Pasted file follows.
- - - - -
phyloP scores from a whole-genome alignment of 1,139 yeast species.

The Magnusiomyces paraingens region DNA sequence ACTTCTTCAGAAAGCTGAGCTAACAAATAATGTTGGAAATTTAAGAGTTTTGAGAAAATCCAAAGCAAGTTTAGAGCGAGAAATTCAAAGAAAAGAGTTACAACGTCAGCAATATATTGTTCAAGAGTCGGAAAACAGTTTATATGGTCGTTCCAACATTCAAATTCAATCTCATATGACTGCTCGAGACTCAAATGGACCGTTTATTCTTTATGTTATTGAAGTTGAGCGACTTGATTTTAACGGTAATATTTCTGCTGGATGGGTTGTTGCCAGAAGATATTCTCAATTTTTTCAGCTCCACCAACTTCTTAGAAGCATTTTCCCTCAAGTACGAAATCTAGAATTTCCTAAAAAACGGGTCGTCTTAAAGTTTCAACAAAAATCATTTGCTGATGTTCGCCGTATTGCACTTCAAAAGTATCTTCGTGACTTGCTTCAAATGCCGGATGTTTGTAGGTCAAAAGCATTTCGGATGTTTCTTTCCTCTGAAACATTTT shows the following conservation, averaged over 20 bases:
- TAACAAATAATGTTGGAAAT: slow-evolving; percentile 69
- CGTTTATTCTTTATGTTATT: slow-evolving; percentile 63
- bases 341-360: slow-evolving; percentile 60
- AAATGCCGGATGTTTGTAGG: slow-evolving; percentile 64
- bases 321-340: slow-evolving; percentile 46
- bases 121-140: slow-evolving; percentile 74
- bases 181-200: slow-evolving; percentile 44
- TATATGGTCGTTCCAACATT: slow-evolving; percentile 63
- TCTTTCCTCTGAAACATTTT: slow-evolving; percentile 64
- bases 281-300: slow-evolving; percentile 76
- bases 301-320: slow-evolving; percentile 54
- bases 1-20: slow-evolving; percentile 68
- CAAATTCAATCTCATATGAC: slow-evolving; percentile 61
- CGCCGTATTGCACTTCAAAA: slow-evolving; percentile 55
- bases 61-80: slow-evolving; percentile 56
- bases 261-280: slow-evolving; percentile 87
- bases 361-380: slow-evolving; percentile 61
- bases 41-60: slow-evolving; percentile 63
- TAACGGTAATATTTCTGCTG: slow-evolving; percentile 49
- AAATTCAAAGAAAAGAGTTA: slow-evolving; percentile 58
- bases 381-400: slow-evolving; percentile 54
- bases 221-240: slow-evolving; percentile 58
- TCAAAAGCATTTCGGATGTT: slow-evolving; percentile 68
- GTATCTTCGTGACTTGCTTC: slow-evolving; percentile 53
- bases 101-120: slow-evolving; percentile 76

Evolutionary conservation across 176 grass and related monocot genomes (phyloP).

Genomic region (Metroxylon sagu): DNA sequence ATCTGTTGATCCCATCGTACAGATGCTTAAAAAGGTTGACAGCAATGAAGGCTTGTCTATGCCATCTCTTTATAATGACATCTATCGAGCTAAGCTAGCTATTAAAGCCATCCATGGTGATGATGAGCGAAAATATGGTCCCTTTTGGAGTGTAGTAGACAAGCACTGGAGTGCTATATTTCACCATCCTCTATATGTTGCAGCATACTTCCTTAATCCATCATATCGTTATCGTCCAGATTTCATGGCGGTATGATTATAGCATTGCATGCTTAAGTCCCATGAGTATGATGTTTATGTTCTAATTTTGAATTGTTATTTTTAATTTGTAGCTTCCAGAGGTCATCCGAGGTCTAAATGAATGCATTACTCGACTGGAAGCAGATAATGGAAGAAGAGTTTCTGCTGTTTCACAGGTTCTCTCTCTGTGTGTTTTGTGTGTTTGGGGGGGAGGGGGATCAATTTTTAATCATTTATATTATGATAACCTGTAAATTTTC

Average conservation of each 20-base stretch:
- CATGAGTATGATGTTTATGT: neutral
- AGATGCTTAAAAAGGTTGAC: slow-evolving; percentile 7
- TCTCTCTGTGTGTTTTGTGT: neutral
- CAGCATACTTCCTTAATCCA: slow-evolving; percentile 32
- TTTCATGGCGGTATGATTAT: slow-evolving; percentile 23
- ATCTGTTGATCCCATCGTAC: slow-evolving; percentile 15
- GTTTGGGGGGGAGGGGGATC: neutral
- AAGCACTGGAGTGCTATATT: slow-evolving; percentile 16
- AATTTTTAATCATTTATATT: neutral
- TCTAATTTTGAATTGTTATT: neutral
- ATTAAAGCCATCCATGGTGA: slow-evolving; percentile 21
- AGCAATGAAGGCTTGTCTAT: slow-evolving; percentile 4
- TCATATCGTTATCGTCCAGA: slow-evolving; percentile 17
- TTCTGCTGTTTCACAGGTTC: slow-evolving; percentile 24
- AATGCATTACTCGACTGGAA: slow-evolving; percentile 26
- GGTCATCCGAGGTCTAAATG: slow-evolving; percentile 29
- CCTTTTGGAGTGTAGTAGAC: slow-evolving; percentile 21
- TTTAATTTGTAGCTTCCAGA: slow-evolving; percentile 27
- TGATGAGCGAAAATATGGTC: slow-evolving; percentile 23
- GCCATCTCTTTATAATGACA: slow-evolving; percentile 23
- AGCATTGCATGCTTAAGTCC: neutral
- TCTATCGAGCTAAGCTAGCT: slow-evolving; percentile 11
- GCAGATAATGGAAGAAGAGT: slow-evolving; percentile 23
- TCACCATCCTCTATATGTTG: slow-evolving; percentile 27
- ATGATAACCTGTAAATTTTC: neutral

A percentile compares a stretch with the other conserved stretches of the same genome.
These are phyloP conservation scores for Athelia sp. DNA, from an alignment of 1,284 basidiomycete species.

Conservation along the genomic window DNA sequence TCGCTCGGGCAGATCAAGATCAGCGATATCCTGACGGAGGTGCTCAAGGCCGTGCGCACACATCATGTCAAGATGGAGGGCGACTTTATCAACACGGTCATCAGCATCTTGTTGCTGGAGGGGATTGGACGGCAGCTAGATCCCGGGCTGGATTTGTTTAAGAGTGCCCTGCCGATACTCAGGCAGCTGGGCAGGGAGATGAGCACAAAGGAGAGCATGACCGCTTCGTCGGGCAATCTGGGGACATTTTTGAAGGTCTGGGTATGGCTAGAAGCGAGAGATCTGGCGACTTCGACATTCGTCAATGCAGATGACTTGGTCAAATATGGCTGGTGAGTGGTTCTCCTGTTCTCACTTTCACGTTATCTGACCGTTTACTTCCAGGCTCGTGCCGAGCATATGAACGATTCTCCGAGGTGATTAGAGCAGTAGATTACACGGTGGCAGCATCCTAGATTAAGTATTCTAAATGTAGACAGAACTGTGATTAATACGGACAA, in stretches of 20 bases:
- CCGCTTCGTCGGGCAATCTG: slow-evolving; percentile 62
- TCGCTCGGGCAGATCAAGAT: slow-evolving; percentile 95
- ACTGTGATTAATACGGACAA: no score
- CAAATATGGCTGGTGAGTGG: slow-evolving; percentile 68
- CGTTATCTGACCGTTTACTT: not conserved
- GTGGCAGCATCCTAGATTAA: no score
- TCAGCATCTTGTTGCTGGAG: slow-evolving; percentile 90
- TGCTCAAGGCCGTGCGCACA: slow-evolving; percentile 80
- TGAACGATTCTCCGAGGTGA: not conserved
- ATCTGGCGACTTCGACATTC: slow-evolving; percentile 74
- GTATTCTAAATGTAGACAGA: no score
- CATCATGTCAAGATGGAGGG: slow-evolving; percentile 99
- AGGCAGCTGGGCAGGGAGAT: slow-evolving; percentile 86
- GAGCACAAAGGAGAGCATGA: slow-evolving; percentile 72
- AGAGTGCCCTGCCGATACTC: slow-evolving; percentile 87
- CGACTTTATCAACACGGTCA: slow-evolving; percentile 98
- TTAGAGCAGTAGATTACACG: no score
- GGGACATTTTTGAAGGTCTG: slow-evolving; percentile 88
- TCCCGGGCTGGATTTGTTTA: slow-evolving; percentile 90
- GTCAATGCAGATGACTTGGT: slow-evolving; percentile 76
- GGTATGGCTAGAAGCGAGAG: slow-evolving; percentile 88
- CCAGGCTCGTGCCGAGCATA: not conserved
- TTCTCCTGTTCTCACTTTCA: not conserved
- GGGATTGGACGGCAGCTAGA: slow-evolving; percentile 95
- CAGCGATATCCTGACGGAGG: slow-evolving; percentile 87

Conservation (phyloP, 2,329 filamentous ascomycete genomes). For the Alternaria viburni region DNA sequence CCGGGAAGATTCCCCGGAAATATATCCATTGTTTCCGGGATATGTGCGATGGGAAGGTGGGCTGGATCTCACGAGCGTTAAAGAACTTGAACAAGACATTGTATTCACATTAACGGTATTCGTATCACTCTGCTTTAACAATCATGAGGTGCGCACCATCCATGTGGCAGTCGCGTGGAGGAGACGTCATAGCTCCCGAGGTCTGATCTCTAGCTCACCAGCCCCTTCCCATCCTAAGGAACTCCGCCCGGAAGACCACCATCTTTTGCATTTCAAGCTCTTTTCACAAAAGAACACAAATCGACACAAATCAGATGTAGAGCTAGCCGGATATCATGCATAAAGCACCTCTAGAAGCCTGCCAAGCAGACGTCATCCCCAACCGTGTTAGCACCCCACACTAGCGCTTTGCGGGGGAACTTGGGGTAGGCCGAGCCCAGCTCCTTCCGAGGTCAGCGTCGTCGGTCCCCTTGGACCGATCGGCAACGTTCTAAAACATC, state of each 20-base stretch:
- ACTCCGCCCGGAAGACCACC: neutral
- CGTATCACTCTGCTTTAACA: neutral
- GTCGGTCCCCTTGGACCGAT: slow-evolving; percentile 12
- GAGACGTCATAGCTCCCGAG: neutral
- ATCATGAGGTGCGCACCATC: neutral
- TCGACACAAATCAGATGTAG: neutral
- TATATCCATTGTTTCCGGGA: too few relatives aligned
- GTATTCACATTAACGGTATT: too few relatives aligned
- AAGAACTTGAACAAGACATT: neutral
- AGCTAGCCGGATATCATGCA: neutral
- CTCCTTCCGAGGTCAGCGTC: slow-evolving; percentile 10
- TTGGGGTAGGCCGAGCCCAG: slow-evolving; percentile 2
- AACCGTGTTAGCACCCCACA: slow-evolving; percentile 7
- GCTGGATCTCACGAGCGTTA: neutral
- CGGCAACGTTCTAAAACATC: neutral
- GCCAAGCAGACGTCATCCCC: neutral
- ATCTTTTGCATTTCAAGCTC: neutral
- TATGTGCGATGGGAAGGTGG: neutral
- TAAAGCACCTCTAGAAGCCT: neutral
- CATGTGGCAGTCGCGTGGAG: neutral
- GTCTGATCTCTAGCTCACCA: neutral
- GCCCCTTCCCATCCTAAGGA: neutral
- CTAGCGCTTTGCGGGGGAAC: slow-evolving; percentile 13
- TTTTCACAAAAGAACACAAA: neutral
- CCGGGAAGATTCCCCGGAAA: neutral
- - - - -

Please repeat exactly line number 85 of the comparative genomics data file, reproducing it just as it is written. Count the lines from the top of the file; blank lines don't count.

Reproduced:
- ACTCCGCCCGGAAGACCACC: neutral